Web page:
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You're vs. Your: The Difference With a Simple Explanation

You're vs. Your

Have you ever confused your and you're? you're vs. your is a very easy grammatical error. What makes matters worse is that they look the same.


You're vs. Your


Here is a short lesson summarizing the difference between "you're" and "your".

1. How to use "you are"?

We use "you're" abbreviation for "you are", examples:

  • I'm from London and you're from Paris.
  • You're an angel, Adam!
  • Study sickness while you are well.
  • Don't halloo till you are out of the wood.
  • When you are at Rome, do as Rome does.
  • Don't cry out before you are hurt.
  • Forget not that you are a man.
  • Don't whistle until you are out of the wood.
  • You are never too old to learn.
  • Conquer of fear of death and you are put into possession of your life.
  • You are the greatest enemy if you are a coward, but if you are brave, you are your greatest friend.
  • If you don't learn to think when you are young , you may never learn.
  • If they say you are good, ask yourself if it be true.
  • To be conscious that you are ignorant is a great step to knowledge.

2. How to use "your"?

We use "your" to identify the property, examples:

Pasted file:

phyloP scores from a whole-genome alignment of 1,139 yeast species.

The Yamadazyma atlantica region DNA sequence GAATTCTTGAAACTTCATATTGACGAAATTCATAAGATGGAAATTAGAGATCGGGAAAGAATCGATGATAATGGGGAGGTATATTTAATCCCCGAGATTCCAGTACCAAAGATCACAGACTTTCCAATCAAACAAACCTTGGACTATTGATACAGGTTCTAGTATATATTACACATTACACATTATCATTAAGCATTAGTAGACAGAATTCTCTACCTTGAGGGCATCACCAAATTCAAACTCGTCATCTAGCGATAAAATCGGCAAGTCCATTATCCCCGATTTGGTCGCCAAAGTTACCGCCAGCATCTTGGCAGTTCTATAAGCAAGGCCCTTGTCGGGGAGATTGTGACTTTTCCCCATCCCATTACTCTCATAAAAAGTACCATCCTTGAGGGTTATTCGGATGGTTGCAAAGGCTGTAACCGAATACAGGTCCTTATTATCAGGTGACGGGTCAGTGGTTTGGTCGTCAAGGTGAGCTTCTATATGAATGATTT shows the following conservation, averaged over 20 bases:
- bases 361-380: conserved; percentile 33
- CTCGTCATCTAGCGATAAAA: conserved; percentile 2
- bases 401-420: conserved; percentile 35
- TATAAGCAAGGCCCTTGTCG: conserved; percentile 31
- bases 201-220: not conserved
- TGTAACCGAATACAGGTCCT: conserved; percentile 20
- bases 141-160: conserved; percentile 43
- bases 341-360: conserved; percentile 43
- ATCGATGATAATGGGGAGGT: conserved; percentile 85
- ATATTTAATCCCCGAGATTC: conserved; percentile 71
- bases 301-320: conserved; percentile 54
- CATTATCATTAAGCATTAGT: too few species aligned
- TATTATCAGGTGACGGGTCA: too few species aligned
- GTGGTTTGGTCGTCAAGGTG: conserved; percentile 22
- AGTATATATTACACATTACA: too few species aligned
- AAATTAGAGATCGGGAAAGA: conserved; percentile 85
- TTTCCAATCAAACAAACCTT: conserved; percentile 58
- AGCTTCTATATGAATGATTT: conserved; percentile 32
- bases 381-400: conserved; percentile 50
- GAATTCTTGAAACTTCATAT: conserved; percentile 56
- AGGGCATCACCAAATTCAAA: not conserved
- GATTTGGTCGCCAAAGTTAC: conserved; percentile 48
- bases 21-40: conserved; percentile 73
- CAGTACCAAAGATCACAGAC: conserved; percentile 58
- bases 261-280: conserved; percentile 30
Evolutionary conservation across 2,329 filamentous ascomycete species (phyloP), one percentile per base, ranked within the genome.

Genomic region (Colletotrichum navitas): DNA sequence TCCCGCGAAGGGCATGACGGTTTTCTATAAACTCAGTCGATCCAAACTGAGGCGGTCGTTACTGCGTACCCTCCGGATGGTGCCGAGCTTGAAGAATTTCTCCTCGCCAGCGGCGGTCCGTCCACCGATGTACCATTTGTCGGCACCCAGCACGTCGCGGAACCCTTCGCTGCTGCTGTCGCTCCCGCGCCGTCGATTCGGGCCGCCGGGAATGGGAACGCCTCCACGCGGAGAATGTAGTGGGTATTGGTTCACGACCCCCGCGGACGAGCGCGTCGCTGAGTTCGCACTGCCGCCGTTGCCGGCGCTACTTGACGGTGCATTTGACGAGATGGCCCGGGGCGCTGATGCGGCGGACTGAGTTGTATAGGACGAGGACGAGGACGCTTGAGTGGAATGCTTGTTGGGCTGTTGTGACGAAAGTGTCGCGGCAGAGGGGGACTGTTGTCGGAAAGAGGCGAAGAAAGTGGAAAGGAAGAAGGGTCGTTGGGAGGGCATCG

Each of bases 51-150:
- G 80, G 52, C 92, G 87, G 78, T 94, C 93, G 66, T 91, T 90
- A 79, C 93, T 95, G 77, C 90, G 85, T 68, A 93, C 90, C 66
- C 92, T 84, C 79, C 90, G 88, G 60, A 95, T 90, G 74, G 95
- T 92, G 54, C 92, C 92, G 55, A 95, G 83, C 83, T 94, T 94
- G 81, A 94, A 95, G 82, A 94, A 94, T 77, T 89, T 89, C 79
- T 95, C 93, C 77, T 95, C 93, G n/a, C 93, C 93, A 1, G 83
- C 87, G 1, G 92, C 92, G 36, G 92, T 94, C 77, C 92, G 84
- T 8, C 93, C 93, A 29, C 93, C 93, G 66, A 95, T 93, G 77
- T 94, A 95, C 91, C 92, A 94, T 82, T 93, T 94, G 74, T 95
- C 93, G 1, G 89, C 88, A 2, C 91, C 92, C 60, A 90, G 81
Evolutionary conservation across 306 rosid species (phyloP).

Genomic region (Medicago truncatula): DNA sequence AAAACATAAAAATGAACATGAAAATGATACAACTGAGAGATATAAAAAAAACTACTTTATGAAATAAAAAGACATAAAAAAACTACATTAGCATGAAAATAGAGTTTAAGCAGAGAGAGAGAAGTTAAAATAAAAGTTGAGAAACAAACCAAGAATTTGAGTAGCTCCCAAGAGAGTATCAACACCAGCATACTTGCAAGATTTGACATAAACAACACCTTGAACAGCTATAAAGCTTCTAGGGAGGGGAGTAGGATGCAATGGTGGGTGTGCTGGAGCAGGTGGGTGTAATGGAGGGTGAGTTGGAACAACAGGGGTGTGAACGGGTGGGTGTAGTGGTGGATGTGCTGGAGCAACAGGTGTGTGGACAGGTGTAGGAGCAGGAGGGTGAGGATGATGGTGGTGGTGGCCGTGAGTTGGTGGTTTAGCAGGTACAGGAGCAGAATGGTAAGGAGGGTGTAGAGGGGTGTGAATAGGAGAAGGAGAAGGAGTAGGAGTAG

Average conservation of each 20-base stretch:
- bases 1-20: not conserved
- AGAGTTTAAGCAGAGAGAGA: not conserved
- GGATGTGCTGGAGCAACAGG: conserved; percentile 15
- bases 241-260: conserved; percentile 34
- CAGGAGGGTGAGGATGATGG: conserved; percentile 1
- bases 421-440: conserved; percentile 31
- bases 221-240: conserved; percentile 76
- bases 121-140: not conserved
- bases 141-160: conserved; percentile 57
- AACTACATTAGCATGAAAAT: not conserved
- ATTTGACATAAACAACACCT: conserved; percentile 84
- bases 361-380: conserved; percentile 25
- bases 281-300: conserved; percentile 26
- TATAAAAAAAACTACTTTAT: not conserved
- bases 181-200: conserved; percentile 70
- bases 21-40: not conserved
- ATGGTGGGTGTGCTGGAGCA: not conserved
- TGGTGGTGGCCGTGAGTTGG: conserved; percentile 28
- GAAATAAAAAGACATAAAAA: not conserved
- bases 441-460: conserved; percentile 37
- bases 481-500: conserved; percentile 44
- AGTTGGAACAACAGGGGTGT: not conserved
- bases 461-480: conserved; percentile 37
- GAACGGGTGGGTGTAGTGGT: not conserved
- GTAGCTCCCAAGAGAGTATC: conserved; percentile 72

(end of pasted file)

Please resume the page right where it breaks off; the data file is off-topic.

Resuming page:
• Have you got your textbook?
  • The sight is enough to break your heart.
  • If the ox falls, whet your knife.
  • Know your own faults before blaming others for theirs.
  • Let not your tongue cut your throat.
  • Count not your chickens before they are hatched.
  • Digging your grave with your own teeth.
  • Follow your own course, and let people talk.
  • Lend your money and lose your friend.
  • When the fox preaches, take care of your geese.
  • Don't put all your eggs in one basket.
  • As the wind blows, you must set your sail.
  • Cut your coat to suit your cloth.
  • Never let the sun go down on your anger.
  • Never cast your pearls before swine.
  • Do not count your chickens before they are hatched.
  • Put your shoulder to the wheel. 
  • Drive your business, do not let it drive you.
  • Hoist your sail when the wind is fair.
  • You can't have your cake and eat it.
  • Although it rains, throw not away your watering pot.

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